To answer your final conjecture about the impact of commerce on art, at risk of 'appealing to authority' I invite you to simply ask an actual artist whether corporatising, commercialising and commoditising their work is a good thing for art as a whole. There are whole branches of modern art devoted to rejecting the corporate monoculture - why should the market structure that they oppose be responsible for their success or failure? It's a recipe for stifling creativity, as the successful art will be the socially acceptable art, and one of the aims of many artists is critical analysis of social acceptability. This is widely accepted as non-controversial in the art world. Removing all publicly funded art would have a similar net effect as removing all privately funded art (as was done in the Soviet era, when artistic expression became simply a mouthpiece for the state). Limiting the scope of support limits the creativity of artists, which damages the end product's integrity.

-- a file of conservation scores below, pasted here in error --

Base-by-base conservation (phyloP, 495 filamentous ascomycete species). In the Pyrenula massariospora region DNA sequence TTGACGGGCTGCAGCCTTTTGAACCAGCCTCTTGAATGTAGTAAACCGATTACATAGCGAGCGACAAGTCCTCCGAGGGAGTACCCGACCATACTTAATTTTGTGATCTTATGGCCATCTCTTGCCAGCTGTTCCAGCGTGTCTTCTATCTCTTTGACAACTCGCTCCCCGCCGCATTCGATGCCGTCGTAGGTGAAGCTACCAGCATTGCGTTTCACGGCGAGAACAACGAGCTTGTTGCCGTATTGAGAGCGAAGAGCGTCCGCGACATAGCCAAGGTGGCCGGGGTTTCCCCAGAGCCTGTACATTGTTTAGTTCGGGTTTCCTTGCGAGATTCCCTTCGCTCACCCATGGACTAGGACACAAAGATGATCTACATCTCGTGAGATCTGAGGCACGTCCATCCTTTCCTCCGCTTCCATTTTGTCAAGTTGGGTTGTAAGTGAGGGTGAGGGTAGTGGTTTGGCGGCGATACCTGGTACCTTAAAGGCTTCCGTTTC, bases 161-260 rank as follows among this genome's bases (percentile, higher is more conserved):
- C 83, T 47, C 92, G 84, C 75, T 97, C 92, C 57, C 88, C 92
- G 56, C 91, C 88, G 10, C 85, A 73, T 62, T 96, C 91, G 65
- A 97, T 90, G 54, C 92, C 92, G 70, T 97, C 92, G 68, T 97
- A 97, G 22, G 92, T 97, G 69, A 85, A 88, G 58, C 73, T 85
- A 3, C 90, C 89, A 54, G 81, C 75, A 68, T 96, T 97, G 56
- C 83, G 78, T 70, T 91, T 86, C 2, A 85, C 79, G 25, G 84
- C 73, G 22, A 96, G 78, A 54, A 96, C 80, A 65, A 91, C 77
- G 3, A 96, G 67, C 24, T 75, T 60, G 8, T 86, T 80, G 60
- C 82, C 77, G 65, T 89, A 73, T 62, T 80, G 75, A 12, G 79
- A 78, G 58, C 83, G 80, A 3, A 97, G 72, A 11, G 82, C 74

Whilst it would have been faster to simply say "I'm against all art subsidies," I started by looking specifically at video games in order to keep context.

            I agree that there are bigger fish to fry, but I don't think that is an argument in favor of keeping arts subsidies.

            Regarding Shakespeare and other Rennaisance artist's funding sources, I think it drops context to compare the patronage of institutions like the Church and certain members of the Aristocracy with the current regime of art subsidies; the underlying political and institutional structures are extraordinarily different.

            Plenty of wealthy people in today's world voluntarily support the arts with their own philanthropy. I think that is a more accurate analogy to the past's "patronage by the Aristocracy" although it isn't a perfect analogy. Private philanthropy CAN fund art (you are right that there would be concerns about "appeasing one's patron" but these concerns existed back in the past and they exist under government-backed systems too).